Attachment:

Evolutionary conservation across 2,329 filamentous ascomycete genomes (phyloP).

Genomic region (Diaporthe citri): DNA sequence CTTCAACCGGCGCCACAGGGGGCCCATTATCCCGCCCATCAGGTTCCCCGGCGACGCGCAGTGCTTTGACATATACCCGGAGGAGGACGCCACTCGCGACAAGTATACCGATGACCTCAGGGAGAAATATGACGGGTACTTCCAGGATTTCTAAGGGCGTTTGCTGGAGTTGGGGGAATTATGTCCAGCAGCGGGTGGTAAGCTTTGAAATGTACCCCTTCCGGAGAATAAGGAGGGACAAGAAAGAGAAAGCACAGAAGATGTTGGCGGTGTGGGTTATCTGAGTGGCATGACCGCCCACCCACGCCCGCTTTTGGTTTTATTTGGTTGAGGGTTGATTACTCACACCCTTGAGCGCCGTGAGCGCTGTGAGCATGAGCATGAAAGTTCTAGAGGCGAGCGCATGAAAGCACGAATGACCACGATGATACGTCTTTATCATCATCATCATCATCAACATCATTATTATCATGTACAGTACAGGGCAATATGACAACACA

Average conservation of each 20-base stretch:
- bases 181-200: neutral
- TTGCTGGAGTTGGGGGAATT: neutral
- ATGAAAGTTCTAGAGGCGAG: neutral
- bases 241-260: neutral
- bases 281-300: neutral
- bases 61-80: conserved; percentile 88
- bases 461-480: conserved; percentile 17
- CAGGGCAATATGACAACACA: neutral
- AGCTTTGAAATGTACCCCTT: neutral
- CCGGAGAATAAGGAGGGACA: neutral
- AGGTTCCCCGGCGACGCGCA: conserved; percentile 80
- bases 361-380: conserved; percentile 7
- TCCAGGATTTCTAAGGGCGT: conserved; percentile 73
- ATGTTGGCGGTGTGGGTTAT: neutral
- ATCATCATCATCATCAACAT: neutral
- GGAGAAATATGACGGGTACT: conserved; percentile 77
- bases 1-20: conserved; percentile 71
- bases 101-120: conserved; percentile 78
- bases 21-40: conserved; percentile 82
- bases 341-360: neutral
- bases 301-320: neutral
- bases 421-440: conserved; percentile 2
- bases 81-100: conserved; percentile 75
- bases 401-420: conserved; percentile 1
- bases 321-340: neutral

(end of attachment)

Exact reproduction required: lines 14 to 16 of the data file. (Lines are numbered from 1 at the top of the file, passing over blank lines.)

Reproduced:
- AGGTTCCCCGGCGACGCGCA: conserved; percentile 80
- bases 361-380: conserved; percentile 7
- TCCAGGATTTCTAAGGGCGT: conserved; percentile 73